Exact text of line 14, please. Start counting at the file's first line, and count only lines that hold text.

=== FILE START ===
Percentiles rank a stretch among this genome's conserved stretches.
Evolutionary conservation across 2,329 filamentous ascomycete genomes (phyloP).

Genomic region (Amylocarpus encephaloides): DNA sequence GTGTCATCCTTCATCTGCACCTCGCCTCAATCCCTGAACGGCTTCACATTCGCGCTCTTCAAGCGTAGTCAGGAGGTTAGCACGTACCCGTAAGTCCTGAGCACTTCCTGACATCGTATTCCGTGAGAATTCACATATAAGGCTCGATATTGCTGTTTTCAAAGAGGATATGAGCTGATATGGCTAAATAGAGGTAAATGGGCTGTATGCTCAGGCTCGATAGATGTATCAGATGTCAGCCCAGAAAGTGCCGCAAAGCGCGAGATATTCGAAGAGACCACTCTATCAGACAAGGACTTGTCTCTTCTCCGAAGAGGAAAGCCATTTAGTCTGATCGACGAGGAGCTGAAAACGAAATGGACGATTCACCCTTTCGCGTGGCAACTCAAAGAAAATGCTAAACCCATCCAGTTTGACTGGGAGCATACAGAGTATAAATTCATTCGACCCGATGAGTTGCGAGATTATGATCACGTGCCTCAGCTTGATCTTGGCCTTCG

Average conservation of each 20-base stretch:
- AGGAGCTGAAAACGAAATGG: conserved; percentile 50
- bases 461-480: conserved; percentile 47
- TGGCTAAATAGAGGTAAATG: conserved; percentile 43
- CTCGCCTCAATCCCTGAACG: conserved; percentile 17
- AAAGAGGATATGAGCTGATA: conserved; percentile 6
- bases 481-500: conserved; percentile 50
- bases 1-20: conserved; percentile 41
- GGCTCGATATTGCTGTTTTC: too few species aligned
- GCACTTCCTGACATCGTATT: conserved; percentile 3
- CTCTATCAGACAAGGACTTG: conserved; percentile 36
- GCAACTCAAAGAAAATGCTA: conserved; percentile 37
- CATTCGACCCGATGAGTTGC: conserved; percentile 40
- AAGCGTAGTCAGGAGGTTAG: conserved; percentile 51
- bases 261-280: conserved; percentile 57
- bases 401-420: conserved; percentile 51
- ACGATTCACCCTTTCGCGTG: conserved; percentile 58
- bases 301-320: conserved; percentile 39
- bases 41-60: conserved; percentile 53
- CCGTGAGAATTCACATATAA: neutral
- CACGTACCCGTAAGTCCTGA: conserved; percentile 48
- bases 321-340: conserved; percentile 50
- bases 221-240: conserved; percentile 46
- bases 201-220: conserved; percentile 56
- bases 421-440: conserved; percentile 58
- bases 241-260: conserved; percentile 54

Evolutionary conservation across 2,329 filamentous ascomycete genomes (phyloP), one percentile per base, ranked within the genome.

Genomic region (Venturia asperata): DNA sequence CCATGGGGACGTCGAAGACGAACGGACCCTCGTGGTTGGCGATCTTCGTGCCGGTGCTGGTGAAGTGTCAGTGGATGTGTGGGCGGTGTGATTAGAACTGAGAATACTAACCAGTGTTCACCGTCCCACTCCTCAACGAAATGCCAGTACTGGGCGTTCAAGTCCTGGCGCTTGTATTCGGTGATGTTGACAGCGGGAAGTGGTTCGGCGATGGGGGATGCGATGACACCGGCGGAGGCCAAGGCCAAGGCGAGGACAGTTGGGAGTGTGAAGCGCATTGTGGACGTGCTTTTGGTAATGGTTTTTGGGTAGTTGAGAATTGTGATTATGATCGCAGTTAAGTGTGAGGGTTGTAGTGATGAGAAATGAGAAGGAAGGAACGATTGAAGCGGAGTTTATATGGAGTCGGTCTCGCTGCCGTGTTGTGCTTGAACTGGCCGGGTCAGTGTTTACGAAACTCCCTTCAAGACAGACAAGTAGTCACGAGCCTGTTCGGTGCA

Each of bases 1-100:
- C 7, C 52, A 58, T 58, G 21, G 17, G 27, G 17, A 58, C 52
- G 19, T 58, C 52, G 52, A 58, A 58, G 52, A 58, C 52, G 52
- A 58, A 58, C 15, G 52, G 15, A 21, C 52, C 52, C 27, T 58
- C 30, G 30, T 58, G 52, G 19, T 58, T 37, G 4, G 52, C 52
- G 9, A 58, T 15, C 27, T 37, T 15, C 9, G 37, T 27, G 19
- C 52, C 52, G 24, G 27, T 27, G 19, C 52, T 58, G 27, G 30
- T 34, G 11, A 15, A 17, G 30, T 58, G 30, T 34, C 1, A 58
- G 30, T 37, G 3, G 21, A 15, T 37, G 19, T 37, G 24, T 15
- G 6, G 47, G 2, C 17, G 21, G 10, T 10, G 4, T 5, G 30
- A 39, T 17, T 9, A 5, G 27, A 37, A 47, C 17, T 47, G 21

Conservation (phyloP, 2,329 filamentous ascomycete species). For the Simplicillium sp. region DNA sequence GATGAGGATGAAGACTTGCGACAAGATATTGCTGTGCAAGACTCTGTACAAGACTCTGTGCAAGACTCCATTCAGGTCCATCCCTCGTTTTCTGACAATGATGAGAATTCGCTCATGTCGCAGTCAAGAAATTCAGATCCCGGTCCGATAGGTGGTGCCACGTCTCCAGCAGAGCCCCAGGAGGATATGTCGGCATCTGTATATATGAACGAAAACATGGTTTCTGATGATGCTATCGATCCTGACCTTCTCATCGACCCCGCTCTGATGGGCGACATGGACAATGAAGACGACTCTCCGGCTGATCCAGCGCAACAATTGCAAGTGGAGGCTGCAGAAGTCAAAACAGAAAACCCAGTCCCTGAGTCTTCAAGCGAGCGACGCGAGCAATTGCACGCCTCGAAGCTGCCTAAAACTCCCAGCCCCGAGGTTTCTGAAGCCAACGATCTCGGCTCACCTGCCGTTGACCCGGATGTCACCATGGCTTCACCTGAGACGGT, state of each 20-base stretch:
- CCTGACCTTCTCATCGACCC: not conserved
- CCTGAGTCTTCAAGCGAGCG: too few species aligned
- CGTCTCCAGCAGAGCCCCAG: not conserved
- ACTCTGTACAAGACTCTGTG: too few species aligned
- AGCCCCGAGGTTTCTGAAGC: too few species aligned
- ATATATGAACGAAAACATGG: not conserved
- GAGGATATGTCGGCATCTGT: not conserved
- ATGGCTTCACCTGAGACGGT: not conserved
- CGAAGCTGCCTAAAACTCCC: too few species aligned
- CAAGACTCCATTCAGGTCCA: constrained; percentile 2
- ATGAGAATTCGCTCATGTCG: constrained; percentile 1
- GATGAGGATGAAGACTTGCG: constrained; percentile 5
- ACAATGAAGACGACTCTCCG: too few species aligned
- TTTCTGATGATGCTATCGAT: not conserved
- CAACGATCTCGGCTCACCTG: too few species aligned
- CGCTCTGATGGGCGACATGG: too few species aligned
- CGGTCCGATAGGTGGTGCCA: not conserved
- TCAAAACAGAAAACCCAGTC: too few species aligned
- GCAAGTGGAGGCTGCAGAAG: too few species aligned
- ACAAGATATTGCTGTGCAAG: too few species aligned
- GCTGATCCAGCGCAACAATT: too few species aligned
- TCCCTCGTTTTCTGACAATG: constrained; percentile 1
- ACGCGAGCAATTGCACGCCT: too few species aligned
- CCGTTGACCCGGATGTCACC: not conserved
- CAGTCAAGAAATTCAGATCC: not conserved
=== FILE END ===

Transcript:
- CTCTATCAGACAAGGACTTG: conserved; percentile 36